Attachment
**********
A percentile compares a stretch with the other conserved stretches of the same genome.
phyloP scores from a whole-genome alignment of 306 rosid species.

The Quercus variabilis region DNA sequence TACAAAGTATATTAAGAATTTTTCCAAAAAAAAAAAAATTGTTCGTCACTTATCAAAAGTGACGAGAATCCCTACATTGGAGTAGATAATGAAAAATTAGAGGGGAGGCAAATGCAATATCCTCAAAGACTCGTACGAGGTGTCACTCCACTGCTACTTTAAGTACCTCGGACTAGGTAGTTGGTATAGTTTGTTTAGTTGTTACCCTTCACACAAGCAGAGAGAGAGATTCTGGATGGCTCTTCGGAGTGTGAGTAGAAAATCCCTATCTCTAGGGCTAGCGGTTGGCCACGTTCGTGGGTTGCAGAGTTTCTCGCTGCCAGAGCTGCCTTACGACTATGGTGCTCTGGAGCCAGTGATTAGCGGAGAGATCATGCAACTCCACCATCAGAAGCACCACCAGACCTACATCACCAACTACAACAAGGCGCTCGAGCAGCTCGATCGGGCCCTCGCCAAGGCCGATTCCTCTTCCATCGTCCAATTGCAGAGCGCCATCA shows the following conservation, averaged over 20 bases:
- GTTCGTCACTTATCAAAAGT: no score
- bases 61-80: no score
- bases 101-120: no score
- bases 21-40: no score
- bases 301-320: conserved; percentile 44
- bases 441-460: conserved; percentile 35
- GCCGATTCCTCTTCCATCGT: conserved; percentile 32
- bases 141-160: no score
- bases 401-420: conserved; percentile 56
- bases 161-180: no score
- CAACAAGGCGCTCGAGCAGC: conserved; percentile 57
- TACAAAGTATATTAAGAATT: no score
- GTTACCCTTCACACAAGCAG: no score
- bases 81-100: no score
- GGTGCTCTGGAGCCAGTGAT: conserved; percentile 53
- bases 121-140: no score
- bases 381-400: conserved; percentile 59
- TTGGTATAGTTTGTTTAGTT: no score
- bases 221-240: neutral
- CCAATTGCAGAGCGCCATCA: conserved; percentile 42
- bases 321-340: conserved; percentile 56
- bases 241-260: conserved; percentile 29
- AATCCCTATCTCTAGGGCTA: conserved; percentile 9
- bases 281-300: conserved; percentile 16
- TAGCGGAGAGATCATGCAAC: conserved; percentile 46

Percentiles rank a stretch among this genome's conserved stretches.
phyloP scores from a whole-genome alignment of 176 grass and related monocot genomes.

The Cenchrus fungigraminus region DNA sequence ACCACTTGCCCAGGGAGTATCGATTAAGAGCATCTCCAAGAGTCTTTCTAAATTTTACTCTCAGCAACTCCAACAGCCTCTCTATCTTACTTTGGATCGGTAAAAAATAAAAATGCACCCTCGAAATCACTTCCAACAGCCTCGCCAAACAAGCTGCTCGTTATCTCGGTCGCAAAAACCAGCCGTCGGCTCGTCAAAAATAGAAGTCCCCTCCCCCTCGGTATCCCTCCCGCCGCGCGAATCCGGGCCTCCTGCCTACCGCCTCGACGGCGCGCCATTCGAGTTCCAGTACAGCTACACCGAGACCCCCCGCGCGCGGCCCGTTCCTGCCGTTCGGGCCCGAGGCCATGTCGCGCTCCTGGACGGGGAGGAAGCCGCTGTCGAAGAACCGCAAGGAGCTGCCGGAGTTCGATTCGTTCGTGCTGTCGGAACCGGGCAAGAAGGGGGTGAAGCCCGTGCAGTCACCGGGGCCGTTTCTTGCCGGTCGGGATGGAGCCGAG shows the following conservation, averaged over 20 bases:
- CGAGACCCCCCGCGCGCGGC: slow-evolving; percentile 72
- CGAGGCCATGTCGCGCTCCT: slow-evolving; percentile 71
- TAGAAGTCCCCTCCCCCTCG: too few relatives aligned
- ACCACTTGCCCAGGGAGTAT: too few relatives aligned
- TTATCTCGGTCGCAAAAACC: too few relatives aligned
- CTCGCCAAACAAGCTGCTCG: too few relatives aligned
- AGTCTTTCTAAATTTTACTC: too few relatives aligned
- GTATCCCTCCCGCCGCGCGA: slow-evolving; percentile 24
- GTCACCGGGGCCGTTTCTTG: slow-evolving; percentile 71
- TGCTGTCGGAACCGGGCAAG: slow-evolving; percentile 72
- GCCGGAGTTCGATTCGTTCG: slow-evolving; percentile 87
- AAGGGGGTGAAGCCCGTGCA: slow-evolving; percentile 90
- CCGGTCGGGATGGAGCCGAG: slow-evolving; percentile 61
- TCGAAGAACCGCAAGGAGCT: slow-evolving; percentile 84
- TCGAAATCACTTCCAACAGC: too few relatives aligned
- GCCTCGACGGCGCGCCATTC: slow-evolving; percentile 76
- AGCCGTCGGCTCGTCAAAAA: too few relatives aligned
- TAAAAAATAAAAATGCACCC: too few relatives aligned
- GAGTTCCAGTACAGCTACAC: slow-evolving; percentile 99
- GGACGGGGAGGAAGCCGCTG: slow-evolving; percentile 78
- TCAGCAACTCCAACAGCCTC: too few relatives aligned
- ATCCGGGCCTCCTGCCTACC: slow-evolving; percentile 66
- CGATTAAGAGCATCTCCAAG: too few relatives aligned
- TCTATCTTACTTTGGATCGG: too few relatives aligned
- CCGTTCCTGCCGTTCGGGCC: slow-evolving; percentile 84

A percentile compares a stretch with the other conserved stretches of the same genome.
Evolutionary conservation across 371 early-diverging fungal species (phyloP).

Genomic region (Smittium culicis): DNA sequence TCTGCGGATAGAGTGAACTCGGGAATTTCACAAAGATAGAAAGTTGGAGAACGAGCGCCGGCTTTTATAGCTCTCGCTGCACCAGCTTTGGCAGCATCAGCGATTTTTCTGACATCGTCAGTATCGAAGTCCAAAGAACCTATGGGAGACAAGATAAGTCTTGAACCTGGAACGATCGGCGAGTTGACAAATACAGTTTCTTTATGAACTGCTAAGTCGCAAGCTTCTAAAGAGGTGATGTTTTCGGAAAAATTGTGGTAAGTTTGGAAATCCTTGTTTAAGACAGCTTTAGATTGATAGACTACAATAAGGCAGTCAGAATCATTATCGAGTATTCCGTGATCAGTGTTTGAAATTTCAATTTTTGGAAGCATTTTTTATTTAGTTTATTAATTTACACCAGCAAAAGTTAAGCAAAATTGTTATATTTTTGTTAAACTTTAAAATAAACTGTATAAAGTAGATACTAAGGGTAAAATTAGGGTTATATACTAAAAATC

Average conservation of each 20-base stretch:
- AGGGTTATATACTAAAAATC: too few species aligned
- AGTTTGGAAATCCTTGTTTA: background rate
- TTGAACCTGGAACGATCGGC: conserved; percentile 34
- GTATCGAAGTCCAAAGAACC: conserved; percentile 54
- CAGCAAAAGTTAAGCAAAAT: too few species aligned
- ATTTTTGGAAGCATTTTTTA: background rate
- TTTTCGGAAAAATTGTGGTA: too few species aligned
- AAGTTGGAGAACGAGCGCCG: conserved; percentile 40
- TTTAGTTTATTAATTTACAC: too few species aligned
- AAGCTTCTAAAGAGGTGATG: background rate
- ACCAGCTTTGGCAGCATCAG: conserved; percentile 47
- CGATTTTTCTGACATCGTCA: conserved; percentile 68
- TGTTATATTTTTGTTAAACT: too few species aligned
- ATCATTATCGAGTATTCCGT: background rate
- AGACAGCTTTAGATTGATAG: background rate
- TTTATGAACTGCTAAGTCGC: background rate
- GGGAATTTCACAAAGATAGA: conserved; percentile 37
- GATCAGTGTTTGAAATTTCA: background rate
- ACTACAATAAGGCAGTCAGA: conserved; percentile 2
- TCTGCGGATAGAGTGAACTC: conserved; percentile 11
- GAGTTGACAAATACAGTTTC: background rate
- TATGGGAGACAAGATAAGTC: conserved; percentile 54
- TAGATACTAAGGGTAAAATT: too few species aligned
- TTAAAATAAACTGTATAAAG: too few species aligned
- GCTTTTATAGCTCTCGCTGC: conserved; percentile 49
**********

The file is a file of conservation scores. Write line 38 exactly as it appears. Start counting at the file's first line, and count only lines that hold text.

- AGTCTTTCTAAATTTTACTC: too few relatives aligned